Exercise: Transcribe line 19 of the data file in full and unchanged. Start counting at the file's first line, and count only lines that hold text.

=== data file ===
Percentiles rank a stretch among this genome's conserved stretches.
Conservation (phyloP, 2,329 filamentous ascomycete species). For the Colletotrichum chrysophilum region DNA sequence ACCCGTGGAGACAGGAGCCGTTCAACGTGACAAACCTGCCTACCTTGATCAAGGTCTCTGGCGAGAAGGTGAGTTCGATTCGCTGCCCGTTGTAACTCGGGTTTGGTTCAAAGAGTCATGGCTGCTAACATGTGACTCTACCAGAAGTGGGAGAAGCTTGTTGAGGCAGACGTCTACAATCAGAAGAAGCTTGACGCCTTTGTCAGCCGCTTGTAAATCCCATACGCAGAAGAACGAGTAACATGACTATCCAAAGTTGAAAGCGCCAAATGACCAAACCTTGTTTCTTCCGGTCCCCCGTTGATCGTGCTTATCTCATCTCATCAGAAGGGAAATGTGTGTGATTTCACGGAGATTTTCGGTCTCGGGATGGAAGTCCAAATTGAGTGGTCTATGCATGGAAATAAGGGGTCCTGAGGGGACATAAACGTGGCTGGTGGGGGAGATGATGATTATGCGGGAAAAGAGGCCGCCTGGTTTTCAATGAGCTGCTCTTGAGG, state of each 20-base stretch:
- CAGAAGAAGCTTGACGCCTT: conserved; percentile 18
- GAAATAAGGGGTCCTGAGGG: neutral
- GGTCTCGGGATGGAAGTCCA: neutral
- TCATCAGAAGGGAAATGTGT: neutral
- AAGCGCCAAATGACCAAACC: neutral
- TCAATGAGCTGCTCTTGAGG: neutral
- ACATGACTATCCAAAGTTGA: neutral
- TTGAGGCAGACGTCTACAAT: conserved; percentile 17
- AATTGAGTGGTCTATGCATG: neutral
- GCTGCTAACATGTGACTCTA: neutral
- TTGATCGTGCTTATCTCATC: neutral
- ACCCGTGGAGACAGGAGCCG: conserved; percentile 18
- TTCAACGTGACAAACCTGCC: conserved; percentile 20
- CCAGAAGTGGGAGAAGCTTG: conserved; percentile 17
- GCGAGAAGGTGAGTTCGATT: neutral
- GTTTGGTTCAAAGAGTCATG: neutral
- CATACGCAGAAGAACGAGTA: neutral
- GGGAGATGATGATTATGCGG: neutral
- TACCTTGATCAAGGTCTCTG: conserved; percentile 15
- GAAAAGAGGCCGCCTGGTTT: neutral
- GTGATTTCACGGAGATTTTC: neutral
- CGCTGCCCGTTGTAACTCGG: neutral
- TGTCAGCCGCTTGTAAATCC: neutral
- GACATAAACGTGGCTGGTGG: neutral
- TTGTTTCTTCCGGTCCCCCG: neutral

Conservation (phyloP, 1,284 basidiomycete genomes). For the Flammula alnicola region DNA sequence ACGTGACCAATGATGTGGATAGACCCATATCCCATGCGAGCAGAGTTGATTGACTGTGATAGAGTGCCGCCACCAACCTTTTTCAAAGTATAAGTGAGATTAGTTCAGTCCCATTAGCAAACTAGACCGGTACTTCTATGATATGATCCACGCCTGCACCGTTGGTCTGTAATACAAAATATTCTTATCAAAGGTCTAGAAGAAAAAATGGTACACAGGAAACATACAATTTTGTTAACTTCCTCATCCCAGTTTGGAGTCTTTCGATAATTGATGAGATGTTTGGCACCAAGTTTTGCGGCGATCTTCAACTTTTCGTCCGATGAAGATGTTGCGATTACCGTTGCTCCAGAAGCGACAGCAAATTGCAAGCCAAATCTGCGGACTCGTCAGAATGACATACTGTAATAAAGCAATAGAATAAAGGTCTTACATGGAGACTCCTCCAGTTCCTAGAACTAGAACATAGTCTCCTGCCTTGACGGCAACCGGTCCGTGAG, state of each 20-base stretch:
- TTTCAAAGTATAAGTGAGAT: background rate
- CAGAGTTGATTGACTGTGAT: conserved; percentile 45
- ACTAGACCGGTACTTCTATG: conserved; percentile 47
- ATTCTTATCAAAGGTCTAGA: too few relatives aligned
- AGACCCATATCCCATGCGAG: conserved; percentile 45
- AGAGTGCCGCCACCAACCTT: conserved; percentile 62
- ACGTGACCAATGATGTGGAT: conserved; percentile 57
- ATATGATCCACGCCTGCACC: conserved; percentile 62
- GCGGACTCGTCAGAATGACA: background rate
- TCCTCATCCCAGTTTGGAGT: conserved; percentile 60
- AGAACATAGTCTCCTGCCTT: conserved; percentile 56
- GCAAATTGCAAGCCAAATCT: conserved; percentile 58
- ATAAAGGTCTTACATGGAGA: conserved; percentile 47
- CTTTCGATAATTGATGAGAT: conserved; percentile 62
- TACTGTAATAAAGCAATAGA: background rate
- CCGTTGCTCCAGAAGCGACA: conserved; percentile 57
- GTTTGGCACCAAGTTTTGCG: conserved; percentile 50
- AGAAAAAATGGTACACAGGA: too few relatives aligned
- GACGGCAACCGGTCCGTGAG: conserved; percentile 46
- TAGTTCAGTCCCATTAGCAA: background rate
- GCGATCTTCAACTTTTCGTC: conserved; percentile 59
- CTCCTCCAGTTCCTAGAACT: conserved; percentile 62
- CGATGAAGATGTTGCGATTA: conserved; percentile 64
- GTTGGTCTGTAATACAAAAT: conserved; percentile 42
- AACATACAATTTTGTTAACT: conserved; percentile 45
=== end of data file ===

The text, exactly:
- CATACGCAGAAGAACGAGTA: neutral